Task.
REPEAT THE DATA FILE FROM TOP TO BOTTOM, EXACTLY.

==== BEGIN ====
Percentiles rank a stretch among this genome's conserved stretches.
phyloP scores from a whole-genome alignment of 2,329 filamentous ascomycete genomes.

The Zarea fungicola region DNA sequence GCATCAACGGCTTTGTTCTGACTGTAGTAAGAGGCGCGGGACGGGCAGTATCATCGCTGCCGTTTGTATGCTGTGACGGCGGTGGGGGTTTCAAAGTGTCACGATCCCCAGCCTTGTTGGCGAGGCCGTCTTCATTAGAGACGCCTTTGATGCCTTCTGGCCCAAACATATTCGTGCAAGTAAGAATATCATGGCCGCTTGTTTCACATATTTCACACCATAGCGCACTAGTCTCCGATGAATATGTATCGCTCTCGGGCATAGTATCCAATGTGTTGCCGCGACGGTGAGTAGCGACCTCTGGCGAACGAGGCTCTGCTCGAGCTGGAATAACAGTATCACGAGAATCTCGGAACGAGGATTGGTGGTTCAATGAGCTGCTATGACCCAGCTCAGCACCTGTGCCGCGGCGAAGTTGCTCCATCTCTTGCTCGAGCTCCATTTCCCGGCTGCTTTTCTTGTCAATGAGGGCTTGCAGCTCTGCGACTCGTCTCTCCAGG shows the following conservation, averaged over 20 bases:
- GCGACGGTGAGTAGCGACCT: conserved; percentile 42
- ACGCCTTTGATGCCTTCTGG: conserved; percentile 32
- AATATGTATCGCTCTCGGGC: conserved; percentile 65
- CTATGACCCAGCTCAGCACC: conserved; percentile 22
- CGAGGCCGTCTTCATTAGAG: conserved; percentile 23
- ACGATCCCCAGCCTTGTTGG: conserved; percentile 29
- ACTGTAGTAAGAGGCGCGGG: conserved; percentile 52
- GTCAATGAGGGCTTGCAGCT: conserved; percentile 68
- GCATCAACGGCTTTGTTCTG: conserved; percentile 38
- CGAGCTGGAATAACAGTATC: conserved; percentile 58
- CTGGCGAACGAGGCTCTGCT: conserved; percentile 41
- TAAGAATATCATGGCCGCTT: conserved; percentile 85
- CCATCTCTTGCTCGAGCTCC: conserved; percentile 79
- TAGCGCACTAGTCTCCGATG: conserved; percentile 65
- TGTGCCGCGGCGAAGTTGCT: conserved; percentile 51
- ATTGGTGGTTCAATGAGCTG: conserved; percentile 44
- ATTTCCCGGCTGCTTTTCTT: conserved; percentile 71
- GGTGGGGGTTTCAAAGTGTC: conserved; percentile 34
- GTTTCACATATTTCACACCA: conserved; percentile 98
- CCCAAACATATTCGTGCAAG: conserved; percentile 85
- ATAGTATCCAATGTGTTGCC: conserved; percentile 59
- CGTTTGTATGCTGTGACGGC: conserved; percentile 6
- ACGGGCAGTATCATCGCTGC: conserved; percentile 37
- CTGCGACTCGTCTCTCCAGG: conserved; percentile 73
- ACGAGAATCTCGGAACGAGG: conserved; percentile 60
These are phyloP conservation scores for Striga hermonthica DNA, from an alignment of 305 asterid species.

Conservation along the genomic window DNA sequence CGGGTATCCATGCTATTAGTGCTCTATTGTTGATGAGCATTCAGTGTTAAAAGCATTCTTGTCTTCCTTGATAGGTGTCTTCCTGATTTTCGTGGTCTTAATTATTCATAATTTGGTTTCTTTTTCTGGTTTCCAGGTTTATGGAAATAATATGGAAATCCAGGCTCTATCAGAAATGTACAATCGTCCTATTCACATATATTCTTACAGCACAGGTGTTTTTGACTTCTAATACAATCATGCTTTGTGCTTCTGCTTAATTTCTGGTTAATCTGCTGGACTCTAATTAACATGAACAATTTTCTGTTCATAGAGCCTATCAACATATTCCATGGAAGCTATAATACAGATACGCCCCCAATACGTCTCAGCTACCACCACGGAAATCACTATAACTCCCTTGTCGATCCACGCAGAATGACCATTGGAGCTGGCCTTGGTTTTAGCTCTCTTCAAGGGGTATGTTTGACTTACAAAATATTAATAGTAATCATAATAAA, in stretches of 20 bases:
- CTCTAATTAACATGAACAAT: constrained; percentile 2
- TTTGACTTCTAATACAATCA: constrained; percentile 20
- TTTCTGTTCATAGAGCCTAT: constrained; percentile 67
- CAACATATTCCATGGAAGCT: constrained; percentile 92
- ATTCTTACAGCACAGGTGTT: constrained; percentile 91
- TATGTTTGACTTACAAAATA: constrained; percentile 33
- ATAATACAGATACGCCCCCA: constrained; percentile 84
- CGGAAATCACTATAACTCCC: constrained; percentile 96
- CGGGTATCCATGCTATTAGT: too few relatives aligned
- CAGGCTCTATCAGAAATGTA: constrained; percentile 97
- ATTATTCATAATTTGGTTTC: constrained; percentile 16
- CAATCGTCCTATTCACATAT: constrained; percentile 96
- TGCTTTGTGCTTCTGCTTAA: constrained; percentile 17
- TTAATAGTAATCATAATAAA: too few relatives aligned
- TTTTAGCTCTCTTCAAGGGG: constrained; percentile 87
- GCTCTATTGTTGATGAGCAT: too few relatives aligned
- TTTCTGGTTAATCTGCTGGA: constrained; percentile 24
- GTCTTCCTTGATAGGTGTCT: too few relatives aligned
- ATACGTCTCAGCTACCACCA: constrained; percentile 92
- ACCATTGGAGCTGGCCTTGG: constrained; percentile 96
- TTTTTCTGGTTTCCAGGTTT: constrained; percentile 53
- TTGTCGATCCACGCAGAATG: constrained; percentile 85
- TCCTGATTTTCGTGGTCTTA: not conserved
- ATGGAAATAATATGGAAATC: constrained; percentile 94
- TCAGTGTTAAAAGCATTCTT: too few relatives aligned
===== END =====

Percentiles rank a stretch among this genome's conserved stretches.
phyloP scores from a whole-genome alignment of 2,329 filamentous ascomycete genomes.

The Zarea fungicola region DNA sequence GCATCAACGGCTTTGTTCTGACTGTAGTAAGAGGCGCGGGACGGGCAGTATCATCGCTGCCGTTTGTATGCTGTGACGGCGGTGGGGGTTTCAAAGTGTCACGATCCCCAGCCTTGTTGGCGAGGCCGTCTTCATTAGAGACGCCTTTGATGCCTTCTGGCCCAAACATATTCGTGCAAGTAAGAATATCATGGCCGCTTGTTTCACATATTTCACACCATAGCGCACTAGTCTCCGATGAATATGTATCGCTCTCGGGCATAGTATCCAATGTGTTGCCGCGACGGTGAGTAGCGACCTCTGGCGAACGAGGCTCTGCTCGAGCTGGAATAACAGTATCACGAGAATCTCGGAACGAGGATTGGTGGTTCAATGAGCTGCTATGACCCAGCTCAGCACCTGTGCCGCGGCGAAGTTGCTCCATCTCTTGCTCGAGCTCCATTTCCCGGCTGCTTTTCTTGTCAATGAGGGCTTGCAGCTCTGCGACTCGTCTCTCCAGG shows the following conservation, averaged over 20 bases:
- GCGACGGTGAGTAGCGACCT: conserved; percentile 42
- ACGCCTTTGATGCCTTCTGG: conserved; percentile 32
- AATATGTATCGCTCTCGGGC: conserved; percentile 65
- CTATGACCCAGCTCAGCACC: conserved; percentile 22
- CGAGGCCGTCTTCATTAGAG: conserved; percentile 23
- ACGATCCCCAGCCTTGTTGG: conserved; percentile 29
- ACTGTAGTAAGAGGCGCGGG: conserved; percentile 52
- GTCAATGAGGGCTTGCAGCT: conserved; percentile 68
- GCATCAACGGCTTTGTTCTG: conserved; percentile 38
- CGAGCTGGAATAACAGTATC: conserved; percentile 58
- CTGGCGAACGAGGCTCTGCT: conserved; percentile 41
- TAAGAATATCATGGCCGCTT: conserved; percentile 85
- CCATCTCTTGCTCGAGCTCC: conserved; percentile 79
- TAGCGCACTAGTCTCCGATG: conserved; percentile 65
- TGTGCCGCGGCGAAGTTGCT: conserved; percentile 51
- ATTGGTGGTTCAATGAGCTG: conserved; percentile 44
- ATTTCCCGGCTGCTTTTCTT: conserved; percentile 71
- GGTGGGGGTTTCAAAGTGTC: conserved; percentile 34
- GTTTCACATATTTCACACCA: conserved; percentile 98
- CCCAAACATATTCGTGCAAG: conserved; percentile 85
- ATAGTATCCAATGTGTTGCC: conserved; percentile 59
- CGTTTGTATGCTGTGACGGC: conserved; percentile 6
- ACGGGCAGTATCATCGCTGC: conserved; percentile 37
- CTGCGACTCGTCTCTCCAGG: conserved; percentile 73
- ACGAGAATCTCGGAACGAGG: conserved; percentile 60
These are phyloP conservation scores for Striga hermonthica DNA, from an alignment of 305 asterid species.

Conservation along the genomic window DNA sequence CGGGTATCCATGCTATTAGTGCTCTATTGTTGATGAGCATTCAGTGTTAAAAGCATTCTTGTCTTCCTTGATAGGTGTCTTCCTGATTTTCGTGGTCTTAATTATTCATAATTTGGTTTCTTTTTCTGGTTTCCAGGTTTATGGAAATAATATGGAAATCCAGGCTCTATCAGAAATGTACAATCGTCCTATTCACATATATTCTTACAGCACAGGTGTTTTTGACTTCTAATACAATCATGCTTTGTGCTTCTGCTTAATTTCTGGTTAATCTGCTGGACTCTAATTAACATGAACAATTTTCTGTTCATAGAGCCTATCAACATATTCCATGGAAGCTATAATACAGATACGCCCCCAATACGTCTCAGCTACCACCACGGAAATCACTATAACTCCCTTGTCGATCCACGCAGAATGACCATTGGAGCTGGCCTTGGTTTTAGCTCTCTTCAAGGGGTATGTTTGACTTACAAAATATTAATAGTAATCATAATAAA, in stretches of 20 bases:
- CTCTAATTAACATGAACAAT: constrained; percentile 2
- TTTGACTTCTAATACAATCA: constrained; percentile 20
- TTTCTGTTCATAGAGCCTAT: constrained; percentile 67
- CAACATATTCCATGGAAGCT: constrained; percentile 92
- ATTCTTACAGCACAGGTGTT: constrained; percentile 91
- TATGTTTGACTTACAAAATA: constrained; percentile 33
- ATAATACAGATACGCCCCCA: constrained; percentile 84
- CGGAAATCACTATAACTCCC: constrained; percentile 96
- CGGGTATCCATGCTATTAGT: too few relatives aligned
- CAGGCTCTATCAGAAATGTA: constrained; percentile 97
- ATTATTCATAATTTGGTTTC: constrained; percentile 16
- CAATCGTCCTATTCACATAT: constrained; percentile 96
- TGCTTTGTGCTTCTGCTTAA: constrained; percentile 17
- TTAATAGTAATCATAATAAA: too few relatives aligned
- TTTTAGCTCTCTTCAAGGGG: constrained; percentile 87
- GCTCTATTGTTGATGAGCAT: too few relatives aligned
- TTTCTGGTTAATCTGCTGGA: constrained; percentile 24
- GTCTTCCTTGATAGGTGTCT: too few relatives aligned
- ATACGTCTCAGCTACCACCA: constrained; percentile 92
- ACCATTGGAGCTGGCCTTGG: constrained; percentile 96
- TTTTTCTGGTTTCCAGGTTT: constrained; percentile 53
- TTGTCGATCCACGCAGAATG: constrained; percentile 85
- TCCTGATTTTCGTGGTCTTA: not conserved
- ATGGAAATAATATGGAAATC: constrained; percentile 94
- TCAGTGTTAAAAGCATTCTT: too few relatives aligned